Your sales and marketing messaging. Your value proposition lives at a broader, more strategic level of your business whereas sales and marketing are more execution oriented. If you were to mix them or equate them, you would miss the forest for the trees.



This is all well and good, you might be thinking. But, what are the ingredients of a value proposition such that it really is that Superpower? It has four:


– A keen understanding of your customer(s). A crystal clear picture of your customer segment(s) is a great first step in creating a solid value proposition that you can have for the long haul.


– A solid grasp of their pains. This is hyper critical. Some pains are headaches and yet others are migraines. People have more emotional attachment and willingness to solve the migraines and not the headaches. Make certain that what you have diagnosed is the migraine.


– A core solution that is the reliever of the pains. Baby aspirin won’t fix a migraine. Make sure you’ve developed the right painkiller for that migraine.


– A solid belief in how you are the best choice. This is about knowing your competition and knowing what and how your offering is superior to theirs.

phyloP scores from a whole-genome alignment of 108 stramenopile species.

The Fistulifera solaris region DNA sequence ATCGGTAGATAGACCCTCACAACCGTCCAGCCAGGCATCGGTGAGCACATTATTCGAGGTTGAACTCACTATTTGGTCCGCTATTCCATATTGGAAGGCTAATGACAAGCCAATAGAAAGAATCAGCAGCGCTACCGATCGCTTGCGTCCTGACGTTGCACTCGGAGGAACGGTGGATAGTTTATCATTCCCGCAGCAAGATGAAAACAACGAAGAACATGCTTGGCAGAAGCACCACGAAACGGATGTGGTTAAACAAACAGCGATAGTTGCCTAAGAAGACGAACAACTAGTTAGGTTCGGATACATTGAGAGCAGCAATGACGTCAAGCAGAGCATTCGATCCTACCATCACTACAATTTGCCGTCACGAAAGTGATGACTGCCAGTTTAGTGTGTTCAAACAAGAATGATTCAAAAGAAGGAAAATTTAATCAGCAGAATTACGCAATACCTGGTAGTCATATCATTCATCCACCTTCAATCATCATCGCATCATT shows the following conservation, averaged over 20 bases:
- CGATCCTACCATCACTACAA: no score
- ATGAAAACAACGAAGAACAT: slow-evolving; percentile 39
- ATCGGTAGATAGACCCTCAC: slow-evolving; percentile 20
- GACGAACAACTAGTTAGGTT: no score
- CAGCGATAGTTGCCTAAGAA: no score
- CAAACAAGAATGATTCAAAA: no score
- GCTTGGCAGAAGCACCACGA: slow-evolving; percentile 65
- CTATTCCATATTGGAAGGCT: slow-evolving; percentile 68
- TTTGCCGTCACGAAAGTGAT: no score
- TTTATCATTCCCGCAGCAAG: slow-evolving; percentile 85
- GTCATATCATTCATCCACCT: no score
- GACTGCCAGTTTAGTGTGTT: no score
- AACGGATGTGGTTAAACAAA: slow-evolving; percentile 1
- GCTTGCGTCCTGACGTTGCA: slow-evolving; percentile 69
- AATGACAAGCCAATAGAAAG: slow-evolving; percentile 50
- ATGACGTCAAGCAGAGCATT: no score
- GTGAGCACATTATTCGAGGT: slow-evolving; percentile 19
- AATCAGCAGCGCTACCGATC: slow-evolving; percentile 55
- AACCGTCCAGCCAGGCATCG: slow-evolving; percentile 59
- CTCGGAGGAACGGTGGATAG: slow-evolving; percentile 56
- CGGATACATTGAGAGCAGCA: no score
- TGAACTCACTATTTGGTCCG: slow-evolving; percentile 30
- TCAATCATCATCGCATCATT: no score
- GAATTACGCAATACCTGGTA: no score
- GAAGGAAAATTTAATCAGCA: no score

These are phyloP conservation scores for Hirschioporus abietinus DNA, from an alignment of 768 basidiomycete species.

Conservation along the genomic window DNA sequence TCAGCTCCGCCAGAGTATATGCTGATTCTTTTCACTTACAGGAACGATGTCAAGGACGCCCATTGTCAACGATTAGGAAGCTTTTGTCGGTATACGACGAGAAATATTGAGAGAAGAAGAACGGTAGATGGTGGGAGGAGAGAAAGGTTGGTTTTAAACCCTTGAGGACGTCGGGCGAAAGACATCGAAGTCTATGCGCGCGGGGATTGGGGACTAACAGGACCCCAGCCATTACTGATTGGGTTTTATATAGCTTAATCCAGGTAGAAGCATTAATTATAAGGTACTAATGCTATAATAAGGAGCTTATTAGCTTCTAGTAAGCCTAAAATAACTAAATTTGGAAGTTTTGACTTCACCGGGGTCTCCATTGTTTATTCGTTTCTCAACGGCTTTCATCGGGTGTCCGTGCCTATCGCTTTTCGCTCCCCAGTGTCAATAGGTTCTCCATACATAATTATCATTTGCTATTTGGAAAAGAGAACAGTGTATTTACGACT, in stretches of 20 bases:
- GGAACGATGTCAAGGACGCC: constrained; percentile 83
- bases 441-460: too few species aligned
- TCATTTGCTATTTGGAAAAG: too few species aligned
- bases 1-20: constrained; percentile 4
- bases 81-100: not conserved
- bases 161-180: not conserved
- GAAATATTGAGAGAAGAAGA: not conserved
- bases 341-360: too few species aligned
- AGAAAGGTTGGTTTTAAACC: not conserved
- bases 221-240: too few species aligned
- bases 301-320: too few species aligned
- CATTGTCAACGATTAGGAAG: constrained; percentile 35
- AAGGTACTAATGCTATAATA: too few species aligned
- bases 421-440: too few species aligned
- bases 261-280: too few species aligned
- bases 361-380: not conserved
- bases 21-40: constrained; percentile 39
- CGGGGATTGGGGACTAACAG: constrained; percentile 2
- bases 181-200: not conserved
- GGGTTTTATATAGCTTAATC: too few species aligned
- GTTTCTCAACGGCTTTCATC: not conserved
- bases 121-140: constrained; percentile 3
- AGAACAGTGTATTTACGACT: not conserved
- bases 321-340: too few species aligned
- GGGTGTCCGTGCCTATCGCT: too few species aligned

And, companies who have a solid lock on their value proposition tend to stick around for the long haul. Why is this so? Well, your Superpower infuses and influences every single part of your business model as depicted in this image. It’s why I call it the connective tissue and the spine of your business.


Parissa Behnia


Companies that execute their business strategies in alignment with their Superpower are everywhere. Target, Apple, Costco, Amazon and Toms are good examples. There are any number of other good examples that you can think of, too.


And, yes, there are really good examples of companies that suffer because they don’t live up to their Superpower potential or maybe their Superpower is weak or missing. Sears is one such example and Uber is another.



There are some easy to spot symptoms of a missing or a weak Superpower. A company typically needs to shore up, fix or redevelop a Superpower if it is experiencing the following :


– Flat or lower revenues